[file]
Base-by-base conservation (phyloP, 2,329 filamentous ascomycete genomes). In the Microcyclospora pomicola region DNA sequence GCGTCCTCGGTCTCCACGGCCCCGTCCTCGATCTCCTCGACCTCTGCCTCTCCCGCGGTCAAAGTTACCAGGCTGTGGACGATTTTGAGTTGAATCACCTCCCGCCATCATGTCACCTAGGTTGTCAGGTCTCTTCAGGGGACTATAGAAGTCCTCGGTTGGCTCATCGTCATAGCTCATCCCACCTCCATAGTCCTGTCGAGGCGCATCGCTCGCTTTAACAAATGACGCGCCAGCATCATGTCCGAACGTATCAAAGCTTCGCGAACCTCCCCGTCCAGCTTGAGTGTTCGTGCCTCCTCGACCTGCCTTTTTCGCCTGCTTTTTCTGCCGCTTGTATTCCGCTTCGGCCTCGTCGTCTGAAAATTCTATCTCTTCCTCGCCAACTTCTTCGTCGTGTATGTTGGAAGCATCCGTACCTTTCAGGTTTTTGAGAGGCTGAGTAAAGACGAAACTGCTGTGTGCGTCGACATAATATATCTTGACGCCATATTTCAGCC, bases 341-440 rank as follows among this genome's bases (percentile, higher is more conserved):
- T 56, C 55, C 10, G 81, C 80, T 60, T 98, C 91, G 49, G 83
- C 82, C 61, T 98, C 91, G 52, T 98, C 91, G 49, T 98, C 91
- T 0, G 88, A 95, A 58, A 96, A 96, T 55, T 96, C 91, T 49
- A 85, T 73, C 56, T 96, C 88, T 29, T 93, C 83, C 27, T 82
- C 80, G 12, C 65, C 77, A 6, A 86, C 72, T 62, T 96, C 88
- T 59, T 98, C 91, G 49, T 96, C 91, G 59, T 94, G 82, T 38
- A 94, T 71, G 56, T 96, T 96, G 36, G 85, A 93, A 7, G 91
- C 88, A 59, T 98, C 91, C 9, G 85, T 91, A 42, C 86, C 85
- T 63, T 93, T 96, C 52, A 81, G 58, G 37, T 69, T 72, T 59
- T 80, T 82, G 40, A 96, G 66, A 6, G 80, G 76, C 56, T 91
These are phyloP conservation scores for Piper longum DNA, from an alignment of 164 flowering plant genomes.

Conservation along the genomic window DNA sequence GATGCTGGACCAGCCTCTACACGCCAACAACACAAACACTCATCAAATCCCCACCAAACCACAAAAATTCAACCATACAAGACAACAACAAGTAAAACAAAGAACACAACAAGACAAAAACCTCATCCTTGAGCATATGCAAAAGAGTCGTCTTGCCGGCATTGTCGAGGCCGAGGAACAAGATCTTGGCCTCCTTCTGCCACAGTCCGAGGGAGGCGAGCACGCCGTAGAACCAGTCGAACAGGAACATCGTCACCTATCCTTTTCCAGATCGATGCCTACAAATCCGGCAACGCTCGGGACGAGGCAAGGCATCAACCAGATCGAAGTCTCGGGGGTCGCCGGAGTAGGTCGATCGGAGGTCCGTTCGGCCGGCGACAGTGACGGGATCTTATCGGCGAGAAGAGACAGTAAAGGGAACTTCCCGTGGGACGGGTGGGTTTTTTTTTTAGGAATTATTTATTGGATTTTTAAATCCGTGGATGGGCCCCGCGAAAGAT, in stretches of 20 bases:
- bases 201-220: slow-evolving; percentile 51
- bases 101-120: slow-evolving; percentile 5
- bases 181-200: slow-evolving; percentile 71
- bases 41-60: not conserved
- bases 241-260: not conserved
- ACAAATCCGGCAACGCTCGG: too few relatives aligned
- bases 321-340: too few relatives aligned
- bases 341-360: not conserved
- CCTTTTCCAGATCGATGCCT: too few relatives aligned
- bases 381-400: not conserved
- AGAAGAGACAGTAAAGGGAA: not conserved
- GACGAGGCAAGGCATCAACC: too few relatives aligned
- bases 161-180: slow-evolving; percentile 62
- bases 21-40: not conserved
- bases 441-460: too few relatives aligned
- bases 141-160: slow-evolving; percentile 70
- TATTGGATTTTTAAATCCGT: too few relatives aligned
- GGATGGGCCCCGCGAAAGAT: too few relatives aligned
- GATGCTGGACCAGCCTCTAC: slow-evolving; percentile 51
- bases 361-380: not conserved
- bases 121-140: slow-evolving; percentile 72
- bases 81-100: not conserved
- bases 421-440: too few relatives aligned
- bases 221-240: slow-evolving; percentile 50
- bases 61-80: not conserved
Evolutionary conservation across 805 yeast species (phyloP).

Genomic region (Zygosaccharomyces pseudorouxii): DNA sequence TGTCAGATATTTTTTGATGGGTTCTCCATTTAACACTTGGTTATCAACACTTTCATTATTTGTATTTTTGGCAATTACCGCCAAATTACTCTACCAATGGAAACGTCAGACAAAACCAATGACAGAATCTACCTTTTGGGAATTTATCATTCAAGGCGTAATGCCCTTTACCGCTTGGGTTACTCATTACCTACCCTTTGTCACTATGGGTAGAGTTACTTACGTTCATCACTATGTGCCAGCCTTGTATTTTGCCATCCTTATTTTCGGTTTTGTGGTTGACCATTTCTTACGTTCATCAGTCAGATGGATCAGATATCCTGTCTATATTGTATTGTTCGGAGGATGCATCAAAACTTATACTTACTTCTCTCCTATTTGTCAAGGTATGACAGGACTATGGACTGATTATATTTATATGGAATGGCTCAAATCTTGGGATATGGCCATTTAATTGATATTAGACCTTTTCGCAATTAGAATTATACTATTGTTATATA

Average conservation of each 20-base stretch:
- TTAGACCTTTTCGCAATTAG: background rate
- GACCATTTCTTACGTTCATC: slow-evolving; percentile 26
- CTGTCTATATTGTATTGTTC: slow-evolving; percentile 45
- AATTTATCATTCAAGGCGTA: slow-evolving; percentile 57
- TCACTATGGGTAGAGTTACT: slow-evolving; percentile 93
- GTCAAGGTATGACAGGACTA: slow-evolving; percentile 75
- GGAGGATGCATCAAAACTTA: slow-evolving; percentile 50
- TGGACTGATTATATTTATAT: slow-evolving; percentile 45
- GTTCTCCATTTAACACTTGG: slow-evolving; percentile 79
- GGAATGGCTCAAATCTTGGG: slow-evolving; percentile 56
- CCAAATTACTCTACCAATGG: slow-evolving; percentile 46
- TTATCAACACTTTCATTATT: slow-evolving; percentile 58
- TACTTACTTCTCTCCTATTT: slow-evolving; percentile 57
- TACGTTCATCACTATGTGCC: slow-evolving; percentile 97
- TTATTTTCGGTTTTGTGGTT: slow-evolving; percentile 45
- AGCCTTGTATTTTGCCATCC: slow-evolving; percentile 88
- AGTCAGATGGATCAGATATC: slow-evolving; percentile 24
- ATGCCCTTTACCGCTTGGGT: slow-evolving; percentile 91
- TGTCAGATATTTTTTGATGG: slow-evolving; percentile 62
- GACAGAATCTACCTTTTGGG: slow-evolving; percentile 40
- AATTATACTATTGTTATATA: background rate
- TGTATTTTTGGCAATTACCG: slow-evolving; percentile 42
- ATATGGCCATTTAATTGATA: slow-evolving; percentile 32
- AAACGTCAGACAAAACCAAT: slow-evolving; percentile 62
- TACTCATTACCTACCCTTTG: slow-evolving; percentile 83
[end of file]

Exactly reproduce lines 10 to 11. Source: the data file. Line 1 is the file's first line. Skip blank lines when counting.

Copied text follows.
- T 63, T 93, T 96, C 52, A 81, G 58, G 37, T 69, T 72, T 59
- T 80, T 82, G 40, A 96, G 66, A 6, G 80, G 76, C 56, T 91